Chapter 18, “The Persons to Be Communed” pp. 146-151
Walther reminds us that there are four basic qualifications to come for communion. [Those] “1. who have already been baptized; 2. who are able to examine themselves; 3. about whom it cannot be proven that they are non-Christians or erring believers and who would therefore receive the Sacrament unworthily; and finally, 4. in whom no reason is found that they first need to be reconciled or to make restitution” (p. 146).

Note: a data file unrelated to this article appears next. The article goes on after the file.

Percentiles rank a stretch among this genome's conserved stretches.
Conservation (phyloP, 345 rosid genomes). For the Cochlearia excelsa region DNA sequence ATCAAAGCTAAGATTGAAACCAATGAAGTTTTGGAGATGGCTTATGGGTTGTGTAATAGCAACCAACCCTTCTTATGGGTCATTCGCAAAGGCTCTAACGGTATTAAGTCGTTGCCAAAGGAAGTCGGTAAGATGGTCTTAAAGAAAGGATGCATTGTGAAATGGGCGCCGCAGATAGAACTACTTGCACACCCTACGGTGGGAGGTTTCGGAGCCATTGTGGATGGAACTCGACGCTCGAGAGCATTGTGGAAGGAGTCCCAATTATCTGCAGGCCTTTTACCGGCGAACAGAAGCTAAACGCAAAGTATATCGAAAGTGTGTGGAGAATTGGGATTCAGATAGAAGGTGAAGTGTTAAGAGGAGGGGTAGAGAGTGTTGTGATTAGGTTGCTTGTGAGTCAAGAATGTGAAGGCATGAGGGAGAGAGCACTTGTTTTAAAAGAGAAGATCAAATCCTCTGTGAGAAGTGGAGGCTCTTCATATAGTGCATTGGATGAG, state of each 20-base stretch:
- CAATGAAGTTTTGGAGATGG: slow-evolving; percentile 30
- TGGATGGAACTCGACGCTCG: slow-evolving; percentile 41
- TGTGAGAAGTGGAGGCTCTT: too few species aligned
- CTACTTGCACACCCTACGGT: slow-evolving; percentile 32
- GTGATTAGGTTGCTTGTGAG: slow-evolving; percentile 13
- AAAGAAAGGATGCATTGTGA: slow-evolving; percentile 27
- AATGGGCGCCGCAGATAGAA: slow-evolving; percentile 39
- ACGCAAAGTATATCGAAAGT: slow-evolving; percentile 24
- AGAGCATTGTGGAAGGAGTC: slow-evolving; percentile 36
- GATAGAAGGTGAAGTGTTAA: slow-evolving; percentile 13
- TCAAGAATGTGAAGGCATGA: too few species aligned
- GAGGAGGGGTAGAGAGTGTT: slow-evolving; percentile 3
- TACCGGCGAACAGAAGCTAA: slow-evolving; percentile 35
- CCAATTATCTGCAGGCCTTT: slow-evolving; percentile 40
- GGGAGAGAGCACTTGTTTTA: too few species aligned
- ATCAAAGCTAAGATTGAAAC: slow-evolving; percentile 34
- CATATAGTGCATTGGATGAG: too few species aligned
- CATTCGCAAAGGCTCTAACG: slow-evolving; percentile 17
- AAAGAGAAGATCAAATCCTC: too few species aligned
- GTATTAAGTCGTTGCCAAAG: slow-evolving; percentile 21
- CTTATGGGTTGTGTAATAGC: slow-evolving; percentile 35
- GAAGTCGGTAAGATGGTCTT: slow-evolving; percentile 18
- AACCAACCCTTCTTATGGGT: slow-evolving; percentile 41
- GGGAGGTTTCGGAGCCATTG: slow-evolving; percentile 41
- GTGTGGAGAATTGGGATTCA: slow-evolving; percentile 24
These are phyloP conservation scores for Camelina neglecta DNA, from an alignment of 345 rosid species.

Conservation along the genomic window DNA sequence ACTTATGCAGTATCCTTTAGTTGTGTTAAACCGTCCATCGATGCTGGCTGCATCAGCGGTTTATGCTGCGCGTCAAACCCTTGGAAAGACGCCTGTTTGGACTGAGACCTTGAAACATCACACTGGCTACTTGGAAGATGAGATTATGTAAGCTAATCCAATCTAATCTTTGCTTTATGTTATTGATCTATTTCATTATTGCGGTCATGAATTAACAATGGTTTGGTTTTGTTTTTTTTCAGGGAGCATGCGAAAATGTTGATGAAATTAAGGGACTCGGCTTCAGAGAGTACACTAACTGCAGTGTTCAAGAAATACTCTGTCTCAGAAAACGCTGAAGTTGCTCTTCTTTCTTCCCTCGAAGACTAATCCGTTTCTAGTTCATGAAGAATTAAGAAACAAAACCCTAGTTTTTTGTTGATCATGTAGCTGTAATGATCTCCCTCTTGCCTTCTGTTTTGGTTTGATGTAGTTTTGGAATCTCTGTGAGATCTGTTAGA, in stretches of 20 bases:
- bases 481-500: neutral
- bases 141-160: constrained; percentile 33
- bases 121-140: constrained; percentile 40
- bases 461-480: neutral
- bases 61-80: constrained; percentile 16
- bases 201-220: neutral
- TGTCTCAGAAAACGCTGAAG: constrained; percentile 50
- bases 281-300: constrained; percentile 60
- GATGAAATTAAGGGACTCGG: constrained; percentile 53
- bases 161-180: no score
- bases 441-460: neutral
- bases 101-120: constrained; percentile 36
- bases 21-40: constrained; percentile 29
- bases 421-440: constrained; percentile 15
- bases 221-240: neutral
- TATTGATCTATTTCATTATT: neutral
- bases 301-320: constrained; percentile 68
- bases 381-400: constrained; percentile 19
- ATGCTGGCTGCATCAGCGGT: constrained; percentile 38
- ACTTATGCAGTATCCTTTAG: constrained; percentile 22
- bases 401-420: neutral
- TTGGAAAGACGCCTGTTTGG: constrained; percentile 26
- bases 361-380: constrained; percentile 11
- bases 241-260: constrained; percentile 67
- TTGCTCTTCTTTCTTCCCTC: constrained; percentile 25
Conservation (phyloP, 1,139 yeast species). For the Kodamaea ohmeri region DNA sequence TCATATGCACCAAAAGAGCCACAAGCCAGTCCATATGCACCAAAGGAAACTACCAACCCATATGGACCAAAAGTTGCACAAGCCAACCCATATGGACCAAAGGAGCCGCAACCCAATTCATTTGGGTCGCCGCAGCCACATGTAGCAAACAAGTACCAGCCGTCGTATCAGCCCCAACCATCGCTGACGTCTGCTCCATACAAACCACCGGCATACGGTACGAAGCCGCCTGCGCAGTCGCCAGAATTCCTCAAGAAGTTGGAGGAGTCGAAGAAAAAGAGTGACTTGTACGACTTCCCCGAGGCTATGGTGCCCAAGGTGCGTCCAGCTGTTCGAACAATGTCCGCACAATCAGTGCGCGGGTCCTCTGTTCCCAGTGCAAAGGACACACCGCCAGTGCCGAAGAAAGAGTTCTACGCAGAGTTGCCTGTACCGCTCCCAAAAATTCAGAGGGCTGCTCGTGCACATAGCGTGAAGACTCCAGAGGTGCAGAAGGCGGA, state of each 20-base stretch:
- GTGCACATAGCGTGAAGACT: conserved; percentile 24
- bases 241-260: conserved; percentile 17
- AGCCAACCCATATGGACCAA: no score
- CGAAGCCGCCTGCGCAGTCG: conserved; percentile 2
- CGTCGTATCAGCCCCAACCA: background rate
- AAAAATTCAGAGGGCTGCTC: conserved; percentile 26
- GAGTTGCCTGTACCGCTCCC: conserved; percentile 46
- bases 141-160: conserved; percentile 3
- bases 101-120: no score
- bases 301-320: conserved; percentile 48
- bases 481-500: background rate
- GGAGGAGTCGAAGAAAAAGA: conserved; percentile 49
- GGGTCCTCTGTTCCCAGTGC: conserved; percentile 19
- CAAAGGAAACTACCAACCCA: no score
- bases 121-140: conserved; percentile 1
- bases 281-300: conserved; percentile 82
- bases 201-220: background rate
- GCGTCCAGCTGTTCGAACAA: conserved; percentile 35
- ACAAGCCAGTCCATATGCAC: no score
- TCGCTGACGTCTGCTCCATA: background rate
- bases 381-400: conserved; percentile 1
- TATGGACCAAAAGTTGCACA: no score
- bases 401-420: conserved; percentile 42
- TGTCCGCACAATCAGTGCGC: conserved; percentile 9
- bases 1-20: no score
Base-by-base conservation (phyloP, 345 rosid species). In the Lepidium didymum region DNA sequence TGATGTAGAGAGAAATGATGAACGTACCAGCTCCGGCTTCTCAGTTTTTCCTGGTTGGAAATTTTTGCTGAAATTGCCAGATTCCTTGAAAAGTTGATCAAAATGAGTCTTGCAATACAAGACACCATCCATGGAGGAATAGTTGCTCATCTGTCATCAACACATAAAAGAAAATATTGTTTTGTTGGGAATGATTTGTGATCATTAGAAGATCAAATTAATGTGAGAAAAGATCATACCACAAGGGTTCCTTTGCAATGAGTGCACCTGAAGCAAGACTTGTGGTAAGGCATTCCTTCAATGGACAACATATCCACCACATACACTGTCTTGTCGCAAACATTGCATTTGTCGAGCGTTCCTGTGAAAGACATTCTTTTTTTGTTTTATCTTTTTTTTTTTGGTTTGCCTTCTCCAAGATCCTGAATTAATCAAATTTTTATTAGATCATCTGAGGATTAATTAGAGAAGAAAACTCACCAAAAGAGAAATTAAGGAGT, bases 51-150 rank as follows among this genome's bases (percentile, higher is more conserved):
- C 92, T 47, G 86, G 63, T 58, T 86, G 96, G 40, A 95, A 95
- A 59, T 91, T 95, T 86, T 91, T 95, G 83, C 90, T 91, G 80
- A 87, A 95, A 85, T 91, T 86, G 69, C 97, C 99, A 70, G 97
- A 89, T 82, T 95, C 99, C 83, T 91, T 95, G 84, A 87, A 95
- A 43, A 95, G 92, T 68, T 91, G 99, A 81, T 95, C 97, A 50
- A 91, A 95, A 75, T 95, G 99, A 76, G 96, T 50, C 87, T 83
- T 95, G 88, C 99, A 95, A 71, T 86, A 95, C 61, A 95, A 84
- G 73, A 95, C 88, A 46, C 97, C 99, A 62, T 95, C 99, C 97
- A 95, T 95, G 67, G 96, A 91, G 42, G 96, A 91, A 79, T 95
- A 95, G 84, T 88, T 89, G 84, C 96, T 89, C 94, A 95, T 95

On p. 147 Walther observes that people may need to show their understanding in different ways. The example of one who cannot speak is used to illustrate. The person should be able to demonstrate a desire but need not be able to explain in the same terms as the general public. Walther also advises that the pastor is not making an exhaustive survey of the communicants’ doctrine but merely being satisfied that he is a Christian. The example given on p. 148 is that of Judas, who received the Supper. Yet he goes on to say the communicant must confess the true presence of Jesus’ body received by all communicants. It seems then there is a little variation - be certain but accepting.